5-ARI not cost-effective for preventing prostate Ca

February 24, 2011

The 5-alpha reductase inhibitor dutasteride (Avodart) may not be a cost-effective way to prevent prostate cancer in men who are at elevated risk of developing the disease, according to a recent study.

The 5-alpha reductase inhibitor dutasteride (Avodart) may not be a cost-effective way to prevent prostate cancer in men who are at elevated risk of developing the disease, according to a recent study.

Investigators found that the medication, at an annual cost of $1,400, is impractical when compared with the marginal impact on survival and quality of life in at-risk groups.

"Because prostate cancer is the most common cancer in men, the implications of this data are significant since there could be millions of men who would be eligible for anti-cancer drugs," said co-author Yair Lotan, MD, of the University of Texas Southwestern Medical Center, Dallas. "Prior to instituting a chemoprevention strategy to a large population, the utility and cost need to be well understood. Whether a medication improves survival, how it affects quality of life, and what its financial implications will be are all critical issues. Because dutasteride typically is prescribed for the lifetime of the patient, and therefore taken daily for decades, the cost issue is particularly relevant."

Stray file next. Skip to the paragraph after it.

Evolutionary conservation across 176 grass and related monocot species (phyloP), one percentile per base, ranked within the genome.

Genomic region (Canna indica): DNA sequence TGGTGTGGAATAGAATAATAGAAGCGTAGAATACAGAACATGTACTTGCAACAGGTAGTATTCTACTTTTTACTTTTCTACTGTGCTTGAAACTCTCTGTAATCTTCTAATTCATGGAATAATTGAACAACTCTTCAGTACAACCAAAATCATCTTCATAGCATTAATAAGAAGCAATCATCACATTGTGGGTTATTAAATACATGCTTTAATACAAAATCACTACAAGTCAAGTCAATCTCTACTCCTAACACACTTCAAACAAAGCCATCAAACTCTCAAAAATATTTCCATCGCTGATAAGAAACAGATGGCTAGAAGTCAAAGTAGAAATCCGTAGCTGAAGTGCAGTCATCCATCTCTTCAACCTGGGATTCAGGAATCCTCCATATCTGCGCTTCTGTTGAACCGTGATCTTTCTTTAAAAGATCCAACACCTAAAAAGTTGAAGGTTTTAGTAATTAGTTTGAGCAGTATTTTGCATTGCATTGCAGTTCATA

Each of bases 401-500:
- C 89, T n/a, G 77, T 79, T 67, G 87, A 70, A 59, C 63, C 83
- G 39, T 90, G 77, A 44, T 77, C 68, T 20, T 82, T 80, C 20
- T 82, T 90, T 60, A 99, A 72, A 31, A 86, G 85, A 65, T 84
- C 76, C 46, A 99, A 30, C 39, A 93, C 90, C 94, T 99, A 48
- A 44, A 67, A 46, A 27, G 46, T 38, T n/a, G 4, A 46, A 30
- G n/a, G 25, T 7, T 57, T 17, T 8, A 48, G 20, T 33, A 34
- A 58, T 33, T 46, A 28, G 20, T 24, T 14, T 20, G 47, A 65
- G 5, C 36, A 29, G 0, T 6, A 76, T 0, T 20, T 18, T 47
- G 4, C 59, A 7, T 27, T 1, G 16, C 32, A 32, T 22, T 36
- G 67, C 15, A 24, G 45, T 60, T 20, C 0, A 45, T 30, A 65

Dr. Lotan and colleagues used a Markov probability model to compare the lifetime cost of taking dutasteride with no therapy. They used data from the Reduction by Dutasteride of Prostate Cancer Events trial and studies that evaluated outcomes of patients with prostate cancer, including treatment-related complications to create the model. The primary outcome was measured in quality-adjusted life years.

"The study found that dutasteride was not cost-effective for chemoprevention unless and until a strategy is developed for targeting very high-risk patients and the cost of the drug decreases," Dr. Lotan said. "For the average man, the drug provides minimal survival benefits, and the reduction on treatment-related complications does not compensate for the high costs of every man taking the drug for many years."

In December 2010, an FDA Oncologic Drugs Advisory committee voted against the use of dutasteride and another 5-alpha-reductase inhibitor, finasteride (Proscar), for reducing the risk of prostate cancer. Both drugs are currently approved by the FDA for treatment of symptomatic BPH.

Results from the study were published in Cancer Prevention Research (2011; 4:277-83).